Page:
With the rise of out-of-network algorithmic feeds, sponsorships and IP inclusive content are the best way to appeal to current brand advocates and simultaneously engage new audiences. 

If you have Instagram, it is highly likely that you follow one of the top 50 accounts on the platform, given that they collectively account for over 107.34 billion followers. 

Of course, the usual suspects Taylor Swift, Justin Bieber and Kim Kardashian have a strong showing but, after the official Instagram account, the two most followed accounts on the platform are Cristiano Ronaldo and Lionel Messi with 617 million and 496 million followers respectively. 

These two aren’t only showing up with the most followers either. The two footballers each have seven of the top twenty most liked Instagram posts of all time, topped by Messi lifting the World Cup in December 2022 with 75.6 million likes. 

When we turn our attention to similar metrics on TikTok, however, we see a very different story for sports accounts. While eight of the top 50 most followed accounts on Instagram are athletes or former athletes, Dwayne Johnson is the only athlete or former athlete in the equivalent list for TikTok. 

On top of these athletes, another five sports related accounts, including Nike, Real Madrid, and the NBA, are featured in Instagram’s 50 most followed.  However, the only sporting brands to keep The Rock company on TikTok’s most followed are the official accounts of Paris Saint Germain (45th) and ESPN (34th). 

With the average user estimated to be spending an hour on TikTok every day in 20241, there is massive potential on the platform for brands to make the most of their existing partnerships and sponsorships to simultaneously engage with their current fanbase and reach new audiences.  

How can sponsors make better use of their rights on social? 

With rights holders struggling to amass TikTok followers in the same way they do on Instagram, how do brands make better use of their rights as sponsors on one of the fastest growing social media platforms? 

While followers may be a vital piece of the puzzle when choosing an athlete or brand to partner with on Instagram, number of followers becomes less important in TikTok’s out-of-network algorithmic feeds. Despite not having a place in the top 50 most followed accounts, Barstool Sports has amassed the fourth most likes of any account on the platform. Similarly, ESPN jumps to the seventh most liked account despite its ranking as 34th most followed. 

Moreso than other platforms before it, the rise of TikTok has marked the distinction between in-network feeds (like Facebook and Instagram), where users nominate who they want to see in their feeds, and out-of-network feeds, where users are algorithmically served content based on their behavior. 

As such, while the rise of out-of-network feeds appear to have left rights holders with fewer followers and more problems on digital platforms, the reality is that perhaps there is too much focus on the wrong metrics. By looking at likes, comments, and quality engagements instead of followers, new strategies can be developed in a way that leads to exciting and unique ways to activate exclusive rights.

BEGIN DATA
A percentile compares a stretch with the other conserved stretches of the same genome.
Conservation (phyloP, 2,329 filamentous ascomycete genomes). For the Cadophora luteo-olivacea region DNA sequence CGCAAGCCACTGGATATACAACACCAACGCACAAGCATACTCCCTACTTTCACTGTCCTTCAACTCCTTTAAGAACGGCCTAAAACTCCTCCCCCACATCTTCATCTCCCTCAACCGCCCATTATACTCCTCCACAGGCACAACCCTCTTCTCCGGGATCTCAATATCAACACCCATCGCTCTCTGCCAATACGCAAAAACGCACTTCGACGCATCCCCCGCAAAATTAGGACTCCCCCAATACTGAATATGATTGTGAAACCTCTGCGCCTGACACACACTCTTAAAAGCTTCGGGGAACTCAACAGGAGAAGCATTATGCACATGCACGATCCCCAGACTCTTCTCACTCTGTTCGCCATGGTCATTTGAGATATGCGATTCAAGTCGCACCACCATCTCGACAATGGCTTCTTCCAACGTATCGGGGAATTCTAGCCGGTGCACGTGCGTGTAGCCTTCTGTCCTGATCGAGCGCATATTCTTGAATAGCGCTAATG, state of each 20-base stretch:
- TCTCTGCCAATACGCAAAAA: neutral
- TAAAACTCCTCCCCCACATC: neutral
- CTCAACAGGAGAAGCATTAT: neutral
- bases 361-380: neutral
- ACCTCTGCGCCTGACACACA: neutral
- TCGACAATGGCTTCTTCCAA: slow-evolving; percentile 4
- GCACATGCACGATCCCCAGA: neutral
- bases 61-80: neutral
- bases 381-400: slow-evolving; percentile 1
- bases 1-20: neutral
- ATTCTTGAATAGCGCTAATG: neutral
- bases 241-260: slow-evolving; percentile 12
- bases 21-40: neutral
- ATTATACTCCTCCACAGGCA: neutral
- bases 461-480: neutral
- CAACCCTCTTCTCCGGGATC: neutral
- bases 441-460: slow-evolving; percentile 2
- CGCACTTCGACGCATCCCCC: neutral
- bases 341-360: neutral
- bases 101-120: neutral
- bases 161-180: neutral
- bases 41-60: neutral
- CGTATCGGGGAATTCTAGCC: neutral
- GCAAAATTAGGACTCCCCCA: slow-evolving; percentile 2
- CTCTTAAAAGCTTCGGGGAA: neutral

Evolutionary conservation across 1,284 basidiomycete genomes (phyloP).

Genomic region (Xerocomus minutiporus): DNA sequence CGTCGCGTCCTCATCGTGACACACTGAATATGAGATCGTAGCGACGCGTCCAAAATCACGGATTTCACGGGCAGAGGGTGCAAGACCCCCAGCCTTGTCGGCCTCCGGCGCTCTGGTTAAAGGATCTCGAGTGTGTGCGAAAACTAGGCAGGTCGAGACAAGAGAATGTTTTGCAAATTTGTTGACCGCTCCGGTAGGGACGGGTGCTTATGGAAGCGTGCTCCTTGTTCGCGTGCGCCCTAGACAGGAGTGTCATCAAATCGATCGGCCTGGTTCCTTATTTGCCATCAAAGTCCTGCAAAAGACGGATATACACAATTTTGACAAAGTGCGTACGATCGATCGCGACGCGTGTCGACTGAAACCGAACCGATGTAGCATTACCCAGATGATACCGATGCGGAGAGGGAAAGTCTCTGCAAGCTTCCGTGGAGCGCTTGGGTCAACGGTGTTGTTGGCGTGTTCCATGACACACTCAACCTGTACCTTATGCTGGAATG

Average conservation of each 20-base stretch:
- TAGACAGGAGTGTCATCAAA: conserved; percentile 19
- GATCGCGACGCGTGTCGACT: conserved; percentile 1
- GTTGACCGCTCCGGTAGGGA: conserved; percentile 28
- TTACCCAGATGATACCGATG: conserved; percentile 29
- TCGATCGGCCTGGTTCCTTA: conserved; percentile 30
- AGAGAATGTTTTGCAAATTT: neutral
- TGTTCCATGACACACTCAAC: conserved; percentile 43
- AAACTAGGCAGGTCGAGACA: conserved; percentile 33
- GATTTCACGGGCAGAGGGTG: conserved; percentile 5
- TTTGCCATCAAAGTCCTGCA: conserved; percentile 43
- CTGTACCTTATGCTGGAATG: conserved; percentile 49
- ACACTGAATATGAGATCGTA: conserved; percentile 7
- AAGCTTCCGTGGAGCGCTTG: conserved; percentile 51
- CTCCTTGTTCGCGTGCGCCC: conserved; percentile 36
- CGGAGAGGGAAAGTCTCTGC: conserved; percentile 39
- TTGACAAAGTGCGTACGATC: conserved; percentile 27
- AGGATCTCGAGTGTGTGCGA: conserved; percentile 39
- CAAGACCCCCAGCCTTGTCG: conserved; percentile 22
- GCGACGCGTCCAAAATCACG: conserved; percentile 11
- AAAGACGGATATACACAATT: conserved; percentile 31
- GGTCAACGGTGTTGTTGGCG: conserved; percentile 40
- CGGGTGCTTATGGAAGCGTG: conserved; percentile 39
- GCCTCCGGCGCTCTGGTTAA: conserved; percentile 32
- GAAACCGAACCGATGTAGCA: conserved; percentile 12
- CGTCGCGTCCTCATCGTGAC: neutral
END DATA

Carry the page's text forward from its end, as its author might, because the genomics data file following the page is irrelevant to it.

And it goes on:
On out-of-network platforms, a creative-first strategy is the best way forward. If a fan can watch the game on TV and a press conference on YouTube, the challenge for a brand is to give users content that they wouldn’t have access to anywhere else. 

Turning exclusive rights into behind-the-scenes access 

With more content and more creators than ever before, brands need to use their access to sponsorships and make better use of highlighting the exclusive elements that are written into their rights. Exactly what this means will vary between brands and partnerships. 

A recent example of a brand using these exclusive rights to incredible effect was when Liverpool’s Virgil van Dijk took fans into team celebrations following Darwin Nunez’s winner against Nottingham Forest, courtesy of Google Pixel. 

As the official mobile phone partner of Liverpool, Google Pixel brings fans closer to the team they love, putting players at the forefront of the content while natively integrating their product. While millions of fans were likely watching the game on TV, the right of Google Pixel to share pitch side footage meant that fans could only gain exclusive access by engaging with the brand. While Liverpool fans are most likely to engage with the content, the unbelievable access to a pivotal moment, posted on out-of-network feeds will also put the Google Pixel brand in front of audiences outside of those immediately connected to the Liverpool sponsorship. 

This content doesn’t always have to be focused on access to players, however. Using their Wimbledon sponsorship rights, Vodafone’s partnership with Give Vision gave visually impaired tennis fans enhanced Wimbledon footage suited to their individual vision profile. Sharing this experience on algorithmic feeds opens exposure of Vodafone’s Wimbledon partnership up to people outside of tennis fans and those who are already engaged with Vodafone brand. 

While the above activations are very different, they are perfect examples of brands using their rights to integrate their brand into their sponsorships, creating opportunities to connect with new audiences. 

In summary, with the rise of out of-network feeds, brands who have access to sponsorships and exclusive IP rights have the potential to make a greater impact than ever. Creative-first strategies that offer exclusive content put brands in a position to appeal to the current follower base and simultaneously build familiarity and affinity by engaging with new audiences.